|Lydia Cross, a year on from an attack of meningitis|
Like any little girl on her birthday Lydia Cross is proud to be the centre of attention.
But it's a day her parents Tony and Jodie feared they might not see.
"We always treasure every birthday with our little girls," says Jodie.
"Because we were so close to losing them, it makes it all the more special."
Lydia nearly lost her life to a deadly disease.
She survived but the infection led to her having both legs amputated.
We catch up with her and her family and see how their lives have changed.
|Lydia and Milly have both contracted meningitis|
Over a year ago both of the Cross's daughters, Milly and Lydia, contracted two different types of the deadly disease meningitis.
They both pulled through, but life for Lydia would never be the same again.
We first brought you Lydia's story six months ago. Late one Friday night in 2003 she became ill with a temperature of 105
Seeing their child so ill, Lydia's parents took her to their local doctor that weekend.
"She was hallucinating and believed that spiders were crawling over
her skin," remembers Tony.
At the hospital
|Jodie and Tony feel that doctors were too slow spotting meningitis|
They took her to their local hospital, in Chippenham. She was seen by doctors from the out of hours GP service.
On Sunday she was worse so they took her back. A different GP saw Lydia and said she just had an ear infection.
On Monday Lydia was finally admitted to hospital. She had meningitis and her life now hung in the balance.
Meningitis and septicaemia
Meningitis is the inflammation of
the membranes around the brain and spinal cord
The disease is caused by a bacterial
or viral infection
Viral Meningitis is the most common
form of the disease in the UK and is usually less severe than the
Bacterial Meningitis can be life threatening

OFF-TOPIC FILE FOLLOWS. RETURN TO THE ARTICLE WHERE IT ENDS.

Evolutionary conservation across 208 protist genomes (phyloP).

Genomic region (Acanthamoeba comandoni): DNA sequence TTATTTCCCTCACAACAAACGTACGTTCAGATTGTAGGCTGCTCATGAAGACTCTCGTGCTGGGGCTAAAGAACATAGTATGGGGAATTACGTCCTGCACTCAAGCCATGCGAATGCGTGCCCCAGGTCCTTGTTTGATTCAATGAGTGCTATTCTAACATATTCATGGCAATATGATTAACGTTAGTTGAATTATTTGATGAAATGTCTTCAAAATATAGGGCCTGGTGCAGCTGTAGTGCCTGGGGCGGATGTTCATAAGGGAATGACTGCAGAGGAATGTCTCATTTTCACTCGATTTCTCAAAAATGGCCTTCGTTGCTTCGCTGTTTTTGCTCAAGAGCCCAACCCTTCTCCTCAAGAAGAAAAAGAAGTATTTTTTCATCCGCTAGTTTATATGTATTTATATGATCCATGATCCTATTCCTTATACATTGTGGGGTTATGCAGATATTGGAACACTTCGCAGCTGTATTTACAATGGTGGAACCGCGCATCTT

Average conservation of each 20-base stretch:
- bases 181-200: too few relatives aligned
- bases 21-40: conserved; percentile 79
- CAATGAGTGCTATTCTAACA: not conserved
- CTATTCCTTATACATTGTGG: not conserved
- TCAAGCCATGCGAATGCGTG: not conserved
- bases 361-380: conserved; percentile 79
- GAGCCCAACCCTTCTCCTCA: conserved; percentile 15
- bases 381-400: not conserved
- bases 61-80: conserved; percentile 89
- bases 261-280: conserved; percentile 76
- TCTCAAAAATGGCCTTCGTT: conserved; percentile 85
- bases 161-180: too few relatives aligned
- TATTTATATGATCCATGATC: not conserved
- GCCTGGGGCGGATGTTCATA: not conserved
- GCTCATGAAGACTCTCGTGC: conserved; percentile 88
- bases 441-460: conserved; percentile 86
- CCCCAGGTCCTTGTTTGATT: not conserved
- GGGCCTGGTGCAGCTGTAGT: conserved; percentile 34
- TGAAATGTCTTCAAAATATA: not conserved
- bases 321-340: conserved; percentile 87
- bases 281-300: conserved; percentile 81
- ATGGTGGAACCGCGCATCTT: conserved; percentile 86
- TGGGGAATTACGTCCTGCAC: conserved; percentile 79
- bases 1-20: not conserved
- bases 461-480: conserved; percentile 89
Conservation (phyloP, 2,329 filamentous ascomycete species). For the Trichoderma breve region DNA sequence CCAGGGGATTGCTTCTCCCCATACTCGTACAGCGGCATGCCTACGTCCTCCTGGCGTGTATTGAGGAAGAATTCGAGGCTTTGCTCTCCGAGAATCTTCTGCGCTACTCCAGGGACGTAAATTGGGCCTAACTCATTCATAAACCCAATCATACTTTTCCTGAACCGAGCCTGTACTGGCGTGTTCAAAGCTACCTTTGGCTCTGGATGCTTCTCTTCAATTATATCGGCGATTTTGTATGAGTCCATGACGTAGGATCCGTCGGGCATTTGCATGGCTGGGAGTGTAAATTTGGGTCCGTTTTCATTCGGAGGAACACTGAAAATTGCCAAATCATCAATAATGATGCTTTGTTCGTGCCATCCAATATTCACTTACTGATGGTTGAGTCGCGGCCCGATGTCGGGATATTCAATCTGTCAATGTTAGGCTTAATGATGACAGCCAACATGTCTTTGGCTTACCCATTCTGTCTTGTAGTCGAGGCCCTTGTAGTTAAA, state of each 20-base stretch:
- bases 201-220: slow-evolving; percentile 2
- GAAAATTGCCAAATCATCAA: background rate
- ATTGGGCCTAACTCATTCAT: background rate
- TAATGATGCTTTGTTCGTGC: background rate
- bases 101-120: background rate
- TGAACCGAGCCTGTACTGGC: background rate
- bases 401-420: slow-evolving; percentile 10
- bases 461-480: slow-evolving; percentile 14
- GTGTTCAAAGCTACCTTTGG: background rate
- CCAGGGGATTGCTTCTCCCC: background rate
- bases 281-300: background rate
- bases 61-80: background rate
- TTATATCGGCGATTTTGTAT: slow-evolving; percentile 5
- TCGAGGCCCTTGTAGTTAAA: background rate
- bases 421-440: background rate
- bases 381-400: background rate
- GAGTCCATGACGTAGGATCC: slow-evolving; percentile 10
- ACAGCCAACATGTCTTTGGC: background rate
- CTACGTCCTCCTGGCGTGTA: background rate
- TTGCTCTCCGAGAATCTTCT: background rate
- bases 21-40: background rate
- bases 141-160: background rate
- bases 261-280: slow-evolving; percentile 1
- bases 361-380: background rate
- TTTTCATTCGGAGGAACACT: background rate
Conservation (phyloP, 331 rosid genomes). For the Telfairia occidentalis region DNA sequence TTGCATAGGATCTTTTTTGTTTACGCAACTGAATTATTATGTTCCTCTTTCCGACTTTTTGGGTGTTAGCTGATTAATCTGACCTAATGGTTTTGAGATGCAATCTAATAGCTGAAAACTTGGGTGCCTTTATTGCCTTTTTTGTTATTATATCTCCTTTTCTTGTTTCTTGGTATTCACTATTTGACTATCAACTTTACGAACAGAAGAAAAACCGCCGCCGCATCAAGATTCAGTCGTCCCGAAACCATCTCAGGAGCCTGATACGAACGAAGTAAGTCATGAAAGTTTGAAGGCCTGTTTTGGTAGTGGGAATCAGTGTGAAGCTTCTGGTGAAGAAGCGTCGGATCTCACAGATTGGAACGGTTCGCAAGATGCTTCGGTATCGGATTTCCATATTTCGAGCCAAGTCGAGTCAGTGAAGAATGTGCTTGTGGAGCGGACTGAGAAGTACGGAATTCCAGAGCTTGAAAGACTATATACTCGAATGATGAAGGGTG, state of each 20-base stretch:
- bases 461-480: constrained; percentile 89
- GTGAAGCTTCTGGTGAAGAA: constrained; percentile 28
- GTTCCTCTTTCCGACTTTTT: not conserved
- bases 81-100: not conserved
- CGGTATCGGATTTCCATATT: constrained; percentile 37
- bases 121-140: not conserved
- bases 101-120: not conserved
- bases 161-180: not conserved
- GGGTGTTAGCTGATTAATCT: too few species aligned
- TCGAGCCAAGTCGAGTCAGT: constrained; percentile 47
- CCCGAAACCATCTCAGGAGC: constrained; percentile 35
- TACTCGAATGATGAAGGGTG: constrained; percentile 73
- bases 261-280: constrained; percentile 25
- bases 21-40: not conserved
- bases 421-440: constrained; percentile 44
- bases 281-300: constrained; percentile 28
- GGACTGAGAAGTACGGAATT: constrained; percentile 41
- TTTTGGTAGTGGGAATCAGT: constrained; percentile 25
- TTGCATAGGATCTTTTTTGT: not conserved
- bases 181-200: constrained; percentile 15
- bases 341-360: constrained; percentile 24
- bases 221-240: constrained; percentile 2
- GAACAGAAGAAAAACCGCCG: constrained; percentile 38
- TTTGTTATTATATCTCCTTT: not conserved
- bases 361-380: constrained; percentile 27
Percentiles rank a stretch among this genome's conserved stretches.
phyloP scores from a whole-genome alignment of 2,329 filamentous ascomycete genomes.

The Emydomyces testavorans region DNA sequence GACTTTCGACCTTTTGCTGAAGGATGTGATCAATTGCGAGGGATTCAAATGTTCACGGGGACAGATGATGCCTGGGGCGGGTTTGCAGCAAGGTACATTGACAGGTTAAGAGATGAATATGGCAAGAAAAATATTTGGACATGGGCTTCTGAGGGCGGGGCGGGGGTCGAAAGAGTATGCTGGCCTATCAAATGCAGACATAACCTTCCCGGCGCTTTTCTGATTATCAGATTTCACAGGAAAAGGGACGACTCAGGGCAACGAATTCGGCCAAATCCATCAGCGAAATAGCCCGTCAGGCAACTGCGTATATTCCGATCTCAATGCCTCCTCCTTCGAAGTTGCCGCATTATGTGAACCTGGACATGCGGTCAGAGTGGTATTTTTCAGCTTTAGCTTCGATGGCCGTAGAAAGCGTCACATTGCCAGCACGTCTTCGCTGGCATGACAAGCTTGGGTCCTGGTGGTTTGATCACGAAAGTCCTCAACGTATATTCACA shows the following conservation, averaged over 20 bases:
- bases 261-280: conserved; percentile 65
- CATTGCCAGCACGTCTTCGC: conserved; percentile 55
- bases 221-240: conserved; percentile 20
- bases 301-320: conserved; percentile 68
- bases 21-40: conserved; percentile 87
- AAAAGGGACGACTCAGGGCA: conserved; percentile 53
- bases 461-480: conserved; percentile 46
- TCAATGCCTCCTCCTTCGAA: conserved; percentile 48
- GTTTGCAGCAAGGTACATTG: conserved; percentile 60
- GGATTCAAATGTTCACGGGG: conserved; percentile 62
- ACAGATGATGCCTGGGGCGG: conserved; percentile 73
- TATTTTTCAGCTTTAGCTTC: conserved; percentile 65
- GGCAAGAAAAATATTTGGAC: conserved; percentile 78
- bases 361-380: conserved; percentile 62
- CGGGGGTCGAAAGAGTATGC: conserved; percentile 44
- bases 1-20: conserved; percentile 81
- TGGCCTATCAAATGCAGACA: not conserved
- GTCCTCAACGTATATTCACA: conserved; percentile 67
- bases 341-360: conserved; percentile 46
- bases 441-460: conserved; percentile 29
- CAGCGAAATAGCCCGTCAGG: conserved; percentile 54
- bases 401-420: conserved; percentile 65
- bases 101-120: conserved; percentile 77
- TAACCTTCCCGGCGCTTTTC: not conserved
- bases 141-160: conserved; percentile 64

and is caused by a range of different bacteria
There are vaccines available to prevent
certain strains of Meningitis but not every form of the disease
Around 10 to 25% of the population
are carriers of the meningococcal bacteria
Source: The Meningitis
Meningitis is an inflammation of the tissues that cover the brain and spinal cord.
It can be caused by either a viral or bacterial infection.
The bacteria that can cause meningitis live naturally in the throats or noses of about one in ten people, without causing them any illness.
It's even higher among young people - almost one in four carry the deadly germs.
In a few people, however, the bacteria manage to evade the body's immune defences.
They manage to get through the lining of the nose and throat and find their way into the bloodstream.
Once there, the germs can cause meningococcal meningitis.
The same bacteria can also cause septicaemia, a type of blood poisoning. Septicaemia often accompanies meningitis, and either can be fatal.
Septicaemia can also reduce the amount of blood reaching the body's vital organs.
|Lydia had to endure a three-hour operation to remove her legs|
suffered full organ failure and was put on drugs to keep her lungs, heart
and kidneys functioning.
She managed to survive the initial
trauma, but the septicaemia had also struck other parts of her body.
Her legs were left so badly damaged by the septicaemia that she had to have them
amputated just below the knee during a three-hour operation.